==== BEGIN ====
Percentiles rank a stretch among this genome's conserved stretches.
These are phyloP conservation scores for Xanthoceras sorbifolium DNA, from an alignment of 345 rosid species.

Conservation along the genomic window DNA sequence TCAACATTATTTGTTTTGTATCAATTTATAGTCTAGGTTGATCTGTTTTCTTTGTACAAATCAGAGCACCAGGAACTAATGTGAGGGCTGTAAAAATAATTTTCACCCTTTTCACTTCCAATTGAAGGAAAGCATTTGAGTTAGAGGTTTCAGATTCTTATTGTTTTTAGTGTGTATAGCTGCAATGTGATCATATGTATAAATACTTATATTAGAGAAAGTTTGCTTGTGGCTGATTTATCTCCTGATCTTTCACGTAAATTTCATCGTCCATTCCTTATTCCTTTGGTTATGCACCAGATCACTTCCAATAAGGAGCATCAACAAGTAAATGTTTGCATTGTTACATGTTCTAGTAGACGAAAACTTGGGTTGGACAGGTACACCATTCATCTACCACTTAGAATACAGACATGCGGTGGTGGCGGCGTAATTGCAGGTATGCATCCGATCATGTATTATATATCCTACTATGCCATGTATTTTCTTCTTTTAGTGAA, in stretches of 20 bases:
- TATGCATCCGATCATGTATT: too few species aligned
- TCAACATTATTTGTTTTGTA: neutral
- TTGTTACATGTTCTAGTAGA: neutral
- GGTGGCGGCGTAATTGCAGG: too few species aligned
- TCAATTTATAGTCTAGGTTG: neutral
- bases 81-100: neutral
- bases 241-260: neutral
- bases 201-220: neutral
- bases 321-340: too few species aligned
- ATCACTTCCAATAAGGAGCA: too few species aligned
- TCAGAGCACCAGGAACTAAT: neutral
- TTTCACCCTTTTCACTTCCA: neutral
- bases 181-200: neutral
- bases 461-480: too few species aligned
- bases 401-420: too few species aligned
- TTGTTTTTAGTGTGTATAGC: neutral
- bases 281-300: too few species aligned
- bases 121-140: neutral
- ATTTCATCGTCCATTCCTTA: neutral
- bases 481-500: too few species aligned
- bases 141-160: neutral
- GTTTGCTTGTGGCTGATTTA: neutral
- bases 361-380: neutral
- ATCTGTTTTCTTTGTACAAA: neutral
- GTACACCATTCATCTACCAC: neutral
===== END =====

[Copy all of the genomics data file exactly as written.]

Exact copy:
Percentiles rank a stretch among this genome's conserved stretches.
These are phyloP conservation scores for Xanthoceras sorbifolium DNA, from an alignment of 345 rosid species.

Conservation along the genomic window DNA sequence TCAACATTATTTGTTTTGTATCAATTTATAGTCTAGGTTGATCTGTTTTCTTTGTACAAATCAGAGCACCAGGAACTAATGTGAGGGCTGTAAAAATAATTTTCACCCTTTTCACTTCCAATTGAAGGAAAGCATTTGAGTTAGAGGTTTCAGATTCTTATTGTTTTTAGTGTGTATAGCTGCAATGTGATCATATGTATAAATACTTATATTAGAGAAAGTTTGCTTGTGGCTGATTTATCTCCTGATCTTTCACGTAAATTTCATCGTCCATTCCTTATTCCTTTGGTTATGCACCAGATCACTTCCAATAAGGAGCATCAACAAGTAAATGTTTGCATTGTTACATGTTCTAGTAGACGAAAACTTGGGTTGGACAGGTACACCATTCATCTACCACTTAGAATACAGACATGCGGTGGTGGCGGCGTAATTGCAGGTATGCATCCGATCATGTATTATATATCCTACTATGCCATGTATTTTCTTCTTTTAGTGAA, in stretches of 20 bases:
- TATGCATCCGATCATGTATT: too few species aligned
- TCAACATTATTTGTTTTGTA: neutral
- TTGTTACATGTTCTAGTAGA: neutral
- GGTGGCGGCGTAATTGCAGG: too few species aligned
- TCAATTTATAGTCTAGGTTG: neutral
- bases 81-100: neutral
- bases 241-260: neutral
- bases 201-220: neutral
- bases 321-340: too few species aligned
- ATCACTTCCAATAAGGAGCA: too few species aligned
- TCAGAGCACCAGGAACTAAT: neutral
- TTTCACCCTTTTCACTTCCA: neutral
- bases 181-200: neutral
- bases 461-480: too few species aligned
- bases 401-420: too few species aligned
- TTGTTTTTAGTGTGTATAGC: neutral
- bases 281-300: too few species aligned
- bases 121-140: neutral
- ATTTCATCGTCCATTCCTTA: neutral
- bases 481-500: too few species aligned
- bases 141-160: neutral
- GTTTGCTTGTGGCTGATTTA: neutral
- bases 361-380: neutral
- ATCTGTTTTCTTTGTACAAA: neutral
- GTACACCATTCATCTACCAC: neutral